Date of Award

Summer 2019

Project Type


Program or Major

Natural Resources

Degree Name

Master of Science

First Advisor

William H McDowell

Second Advisor

Adam Wymore

Third Advisor

Ruth K Varner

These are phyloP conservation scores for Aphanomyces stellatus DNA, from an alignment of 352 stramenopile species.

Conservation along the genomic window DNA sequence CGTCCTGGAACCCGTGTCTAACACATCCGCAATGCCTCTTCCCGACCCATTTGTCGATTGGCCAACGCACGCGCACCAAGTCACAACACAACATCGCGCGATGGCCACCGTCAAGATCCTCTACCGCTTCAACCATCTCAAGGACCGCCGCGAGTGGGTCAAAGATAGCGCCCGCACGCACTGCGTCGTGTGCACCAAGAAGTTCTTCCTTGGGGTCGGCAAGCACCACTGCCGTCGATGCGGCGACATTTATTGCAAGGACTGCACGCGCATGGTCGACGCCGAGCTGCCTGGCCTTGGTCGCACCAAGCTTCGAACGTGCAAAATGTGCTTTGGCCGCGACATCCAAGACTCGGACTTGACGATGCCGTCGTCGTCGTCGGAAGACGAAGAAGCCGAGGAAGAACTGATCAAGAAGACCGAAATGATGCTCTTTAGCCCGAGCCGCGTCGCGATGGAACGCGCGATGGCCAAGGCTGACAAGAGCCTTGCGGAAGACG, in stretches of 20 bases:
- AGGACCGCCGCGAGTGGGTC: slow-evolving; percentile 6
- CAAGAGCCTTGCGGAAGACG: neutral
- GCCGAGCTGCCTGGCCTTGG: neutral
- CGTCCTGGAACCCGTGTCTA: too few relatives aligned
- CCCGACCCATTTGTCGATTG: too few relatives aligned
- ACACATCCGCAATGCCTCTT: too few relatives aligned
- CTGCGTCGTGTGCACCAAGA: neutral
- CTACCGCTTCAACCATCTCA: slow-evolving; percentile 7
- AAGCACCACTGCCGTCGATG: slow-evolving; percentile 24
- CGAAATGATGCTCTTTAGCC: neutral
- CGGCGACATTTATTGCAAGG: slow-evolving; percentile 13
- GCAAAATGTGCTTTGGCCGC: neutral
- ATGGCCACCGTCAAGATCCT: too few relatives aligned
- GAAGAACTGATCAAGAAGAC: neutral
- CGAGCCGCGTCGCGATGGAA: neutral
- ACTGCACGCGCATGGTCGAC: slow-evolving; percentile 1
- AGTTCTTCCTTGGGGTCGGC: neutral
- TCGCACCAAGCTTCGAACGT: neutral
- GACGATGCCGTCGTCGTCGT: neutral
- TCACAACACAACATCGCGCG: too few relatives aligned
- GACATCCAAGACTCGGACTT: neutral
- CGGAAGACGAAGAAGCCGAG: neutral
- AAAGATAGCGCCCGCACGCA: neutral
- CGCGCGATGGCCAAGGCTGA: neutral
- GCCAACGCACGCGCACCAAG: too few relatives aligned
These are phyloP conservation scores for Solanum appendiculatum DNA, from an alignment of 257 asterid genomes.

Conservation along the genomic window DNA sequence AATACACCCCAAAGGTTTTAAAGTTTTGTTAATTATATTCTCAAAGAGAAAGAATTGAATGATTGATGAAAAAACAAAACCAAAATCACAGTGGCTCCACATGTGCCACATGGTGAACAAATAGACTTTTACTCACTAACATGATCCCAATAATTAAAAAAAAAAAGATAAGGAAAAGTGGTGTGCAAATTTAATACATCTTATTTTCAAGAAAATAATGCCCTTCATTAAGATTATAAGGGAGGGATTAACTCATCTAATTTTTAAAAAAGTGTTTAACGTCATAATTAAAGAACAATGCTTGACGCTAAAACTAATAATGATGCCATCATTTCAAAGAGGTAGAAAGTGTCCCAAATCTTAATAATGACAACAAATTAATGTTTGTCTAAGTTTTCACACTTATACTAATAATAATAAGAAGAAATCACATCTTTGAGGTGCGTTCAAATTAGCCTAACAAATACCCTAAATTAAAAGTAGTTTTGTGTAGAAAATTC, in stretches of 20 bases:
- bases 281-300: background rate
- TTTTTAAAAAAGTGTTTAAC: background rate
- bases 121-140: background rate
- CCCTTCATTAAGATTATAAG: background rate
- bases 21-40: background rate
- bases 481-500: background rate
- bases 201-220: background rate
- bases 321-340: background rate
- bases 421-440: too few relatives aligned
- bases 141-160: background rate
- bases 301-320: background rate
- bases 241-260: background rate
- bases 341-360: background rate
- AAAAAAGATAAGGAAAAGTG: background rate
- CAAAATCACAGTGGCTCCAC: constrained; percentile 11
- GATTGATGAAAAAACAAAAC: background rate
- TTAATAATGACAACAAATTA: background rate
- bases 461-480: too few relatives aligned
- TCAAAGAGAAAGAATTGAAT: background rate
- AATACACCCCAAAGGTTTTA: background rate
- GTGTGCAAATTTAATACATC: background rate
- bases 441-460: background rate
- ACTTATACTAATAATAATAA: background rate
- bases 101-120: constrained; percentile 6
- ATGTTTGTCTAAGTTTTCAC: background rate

Inland waters can be significant sources of carbon dioxide (CO2), methane (CH4) and nitrous oxide (N2O) to the atmosphere. However, considerable uncertainty remains in regional and global estimates of greenhouse gas (GHG) emissions from freshwater ecosystems, particularly streams. Controls on GHG production in fluvial ecosystems, such as water chemistry and sediment characteristics, are also poorly understood. The main objective of this study was to quantify spatial and temporal variability in GHG concentrations in 20 streams across a landscape with considerable variation in land use and land cover. Stream water was consistently supersaturated in CO2, CH4, and N2O, suggesting that small streams are potentially large sources of GHGs to the atmosphere in this landscape. Results show that concentrations of dissolved CO2, CH4 and N2O differed in their spatial and temporal patterns and in their relationship to stream chemistry. Both bivariate and multivariate analyses revealed a unique combination of predictor variables for each gas, suggesting variation in the landscape attributes and in-stream processes that control GHG concentrations. We also provide evidence suggesting that stream sediments play an important role in fluvial CH4 dynamics. Developing an understanding of the factors controlling GHG dynamics in streams can help assess and predict how fluvial ecosystems will respond to changes in climate and land use and can be used to incorporate emissions from streams into regional and global GHG emission inventories.